Luger 9 mm


#1

Can somebody please tell me what is difference between these cartridges ?
What do the different colors means ?

Thanks!


#2

If you mean colors of metals, then: The one on the left, and the two on the right are brass cased (with varying degrees of luster), while the one second from the left is copper-plated steel case. For the bullets, the one on the left and the one second from right are copper-jacketed lead core, while the one on the right is unjacketed lead. The bullet on the one second from left is likely copper-clad steel jacket with lead core.

The sealant colors are random and just differ by manufacture with green being used by one, and red by another.


#3

All are ball cartridges. The primer annulus color is generally the option of the manufacturer. Taking them in order from the right

S&B 9x19 10: S&B sometimes uses pa color to identify a particular client, like blue on 9mm made for Austria, but green is the most common color used by S&B

9mm LUGER TZP KOPP is made in Russian and generally sold by a trading company in the Czech Republic

PMC 9MM LUGER: These two cartridges, or at least the cases were made by PMC in Korea. The cartridge with the red pa looks like their standard ball load. The one with the lead bullet could be a reload.

Your question isn’t very clear. There are lots of differences between the cartridges including case material (one is steel case and the others are brass case) they have different bullet ogives, and one has a lead bullet while the others have jacketed bullets. One is probably military or police where the others are commercial.

What kind “differences” are you looking for??? A more specific question can get you a much better answer. The color differences mean very little.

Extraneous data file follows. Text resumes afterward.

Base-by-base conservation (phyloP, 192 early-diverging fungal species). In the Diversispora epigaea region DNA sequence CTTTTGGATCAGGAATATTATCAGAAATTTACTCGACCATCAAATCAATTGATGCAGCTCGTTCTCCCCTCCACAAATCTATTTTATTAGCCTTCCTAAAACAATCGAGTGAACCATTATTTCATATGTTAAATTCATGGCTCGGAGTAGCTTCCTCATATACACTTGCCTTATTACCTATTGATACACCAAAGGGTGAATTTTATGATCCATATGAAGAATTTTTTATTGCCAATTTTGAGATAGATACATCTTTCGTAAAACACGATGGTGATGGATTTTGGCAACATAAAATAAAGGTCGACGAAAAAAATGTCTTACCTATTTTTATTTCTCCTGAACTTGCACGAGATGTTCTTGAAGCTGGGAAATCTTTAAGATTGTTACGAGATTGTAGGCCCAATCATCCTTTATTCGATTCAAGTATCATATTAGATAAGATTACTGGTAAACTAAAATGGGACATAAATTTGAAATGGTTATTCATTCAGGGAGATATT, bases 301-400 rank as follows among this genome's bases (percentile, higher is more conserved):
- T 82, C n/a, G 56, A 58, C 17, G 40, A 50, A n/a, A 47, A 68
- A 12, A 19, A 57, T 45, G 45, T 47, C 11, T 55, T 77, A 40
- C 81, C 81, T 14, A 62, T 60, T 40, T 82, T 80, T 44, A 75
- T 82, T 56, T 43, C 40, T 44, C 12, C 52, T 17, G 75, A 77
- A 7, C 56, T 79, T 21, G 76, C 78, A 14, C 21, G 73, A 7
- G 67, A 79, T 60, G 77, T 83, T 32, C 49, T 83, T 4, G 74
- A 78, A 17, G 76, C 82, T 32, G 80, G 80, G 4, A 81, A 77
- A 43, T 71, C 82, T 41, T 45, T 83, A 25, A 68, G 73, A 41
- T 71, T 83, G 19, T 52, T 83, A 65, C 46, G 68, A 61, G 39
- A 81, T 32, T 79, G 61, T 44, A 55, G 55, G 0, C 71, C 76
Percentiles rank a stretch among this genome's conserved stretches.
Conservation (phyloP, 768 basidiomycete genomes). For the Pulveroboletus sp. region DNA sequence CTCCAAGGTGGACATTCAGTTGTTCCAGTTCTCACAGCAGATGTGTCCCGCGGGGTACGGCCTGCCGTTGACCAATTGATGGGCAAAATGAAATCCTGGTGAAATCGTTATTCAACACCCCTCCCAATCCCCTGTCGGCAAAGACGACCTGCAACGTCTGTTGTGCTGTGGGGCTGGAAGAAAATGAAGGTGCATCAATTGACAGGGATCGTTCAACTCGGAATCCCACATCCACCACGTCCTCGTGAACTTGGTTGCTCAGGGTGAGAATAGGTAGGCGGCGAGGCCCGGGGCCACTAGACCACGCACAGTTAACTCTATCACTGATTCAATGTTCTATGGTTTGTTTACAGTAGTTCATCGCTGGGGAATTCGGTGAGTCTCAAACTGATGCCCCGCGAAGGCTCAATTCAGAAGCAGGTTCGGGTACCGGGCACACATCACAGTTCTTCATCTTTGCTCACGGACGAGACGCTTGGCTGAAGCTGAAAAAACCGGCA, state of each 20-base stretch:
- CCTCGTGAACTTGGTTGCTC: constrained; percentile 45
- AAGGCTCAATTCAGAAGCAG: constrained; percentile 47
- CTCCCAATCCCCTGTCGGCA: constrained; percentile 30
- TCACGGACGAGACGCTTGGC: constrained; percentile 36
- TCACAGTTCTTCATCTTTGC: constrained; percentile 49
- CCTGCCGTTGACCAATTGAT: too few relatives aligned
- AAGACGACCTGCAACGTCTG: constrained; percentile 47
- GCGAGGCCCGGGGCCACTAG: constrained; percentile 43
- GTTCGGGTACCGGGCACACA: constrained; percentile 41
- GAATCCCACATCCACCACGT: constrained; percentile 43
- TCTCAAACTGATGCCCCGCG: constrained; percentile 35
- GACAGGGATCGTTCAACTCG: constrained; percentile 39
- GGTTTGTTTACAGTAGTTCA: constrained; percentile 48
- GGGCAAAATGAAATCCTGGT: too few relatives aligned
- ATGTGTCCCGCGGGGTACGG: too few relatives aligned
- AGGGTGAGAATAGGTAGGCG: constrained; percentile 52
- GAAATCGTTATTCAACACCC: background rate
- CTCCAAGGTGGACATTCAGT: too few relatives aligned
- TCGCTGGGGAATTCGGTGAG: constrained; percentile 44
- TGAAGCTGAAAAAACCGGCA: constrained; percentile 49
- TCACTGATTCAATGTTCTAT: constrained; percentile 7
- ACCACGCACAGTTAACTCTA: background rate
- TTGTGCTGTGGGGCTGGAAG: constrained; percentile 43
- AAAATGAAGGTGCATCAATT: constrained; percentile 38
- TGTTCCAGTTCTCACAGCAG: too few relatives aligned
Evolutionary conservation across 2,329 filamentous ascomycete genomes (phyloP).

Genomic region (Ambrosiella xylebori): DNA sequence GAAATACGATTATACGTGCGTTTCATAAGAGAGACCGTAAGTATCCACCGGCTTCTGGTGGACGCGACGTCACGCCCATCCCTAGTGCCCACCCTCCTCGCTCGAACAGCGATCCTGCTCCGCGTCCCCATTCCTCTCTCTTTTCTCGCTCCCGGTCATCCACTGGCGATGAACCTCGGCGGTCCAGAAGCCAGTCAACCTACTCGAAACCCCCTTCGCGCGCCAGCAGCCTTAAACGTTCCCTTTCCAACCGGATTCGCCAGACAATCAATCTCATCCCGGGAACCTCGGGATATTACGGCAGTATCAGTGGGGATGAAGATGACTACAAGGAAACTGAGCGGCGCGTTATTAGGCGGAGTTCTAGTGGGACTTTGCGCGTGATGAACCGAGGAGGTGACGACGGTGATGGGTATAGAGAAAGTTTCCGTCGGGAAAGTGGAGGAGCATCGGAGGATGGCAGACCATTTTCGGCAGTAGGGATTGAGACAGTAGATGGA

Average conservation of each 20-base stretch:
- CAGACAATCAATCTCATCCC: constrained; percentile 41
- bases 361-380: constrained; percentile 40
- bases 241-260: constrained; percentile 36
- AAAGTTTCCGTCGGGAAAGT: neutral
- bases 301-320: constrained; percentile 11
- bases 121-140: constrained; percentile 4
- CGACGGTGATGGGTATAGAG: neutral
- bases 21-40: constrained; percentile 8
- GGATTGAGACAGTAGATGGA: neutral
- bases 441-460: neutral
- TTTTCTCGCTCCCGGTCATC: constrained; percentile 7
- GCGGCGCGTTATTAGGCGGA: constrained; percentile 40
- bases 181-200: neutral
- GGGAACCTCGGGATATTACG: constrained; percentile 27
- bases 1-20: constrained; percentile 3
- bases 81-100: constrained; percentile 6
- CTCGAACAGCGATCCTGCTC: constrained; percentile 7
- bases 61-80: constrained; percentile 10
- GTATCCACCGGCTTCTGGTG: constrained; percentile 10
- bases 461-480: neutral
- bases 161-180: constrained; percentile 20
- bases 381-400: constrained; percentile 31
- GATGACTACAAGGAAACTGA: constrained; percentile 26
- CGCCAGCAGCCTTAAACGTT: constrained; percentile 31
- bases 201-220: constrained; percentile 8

Cheers,
Lew


#4

Lew, I recently learn that S&B primer colors identify the following characteristics:

Red: CIP specifications + S&B loading
Green: CIP specifications + clients loading
Blue: STANAG 4090 specifications


#5

Fede and Lew - the green standing for “client’s loading” square with what I was told, and that was that a green primer seal was a “police load.” Being a police load would probably fit right into “client’s loading,” but the latter wording would indicate that the “police” connection is only part of the story.


#6

Fede, Thanks, that makes sense. All three colors show up on both commercial style (undated) headstamps and on dated headstamps, though the majority of red pa rounds have commercial headstamps and the majority of blue and green pa rounds have dated headstamps. Boxes marked Police seem to always have Green pa, but there is a lot of diversity and what appear to be normal commercial boxes also have green pa.

Appreciate the insights!

Cheers,
Lew


#7

Lew - that’s good to know, about the green PA I mean. It is what I mean’t when I said that it appears the police connection is only part of the story.


#8

Thank you for your detailed answers!

I was confused with cartridge coloration , that was mystery for me. Now i can see that it means almost nothing, so i would like to thank you very much for your effort!


#9

I would like to point out that the S&B case in the photo has “9x19” as calibre designation. If it were intended for the civilian market wouldn’t the marking have to be “9 mm Luger” as on the other cases shown?

S&B boxes with black “POLICE” imprint (and black “9 x 19” added on the long side) were also sold on the civilian market and carry the ordinary Czech CIP sign.
On mine, primer coloring is green; headstamp is “S & B ö” (ö here meaning the S&B bomb symbol) and “9 mm LUGER”.
Bullet: 6.5 g “SP” (in my view a copy of the Hirtenberger conical soft point bullet).
Stamped lot inside end flap: 33 - 03250 (I suspect colours have a meaning with S&B lots. This one is neither blue nor black but what you get when you mix black and red ink.)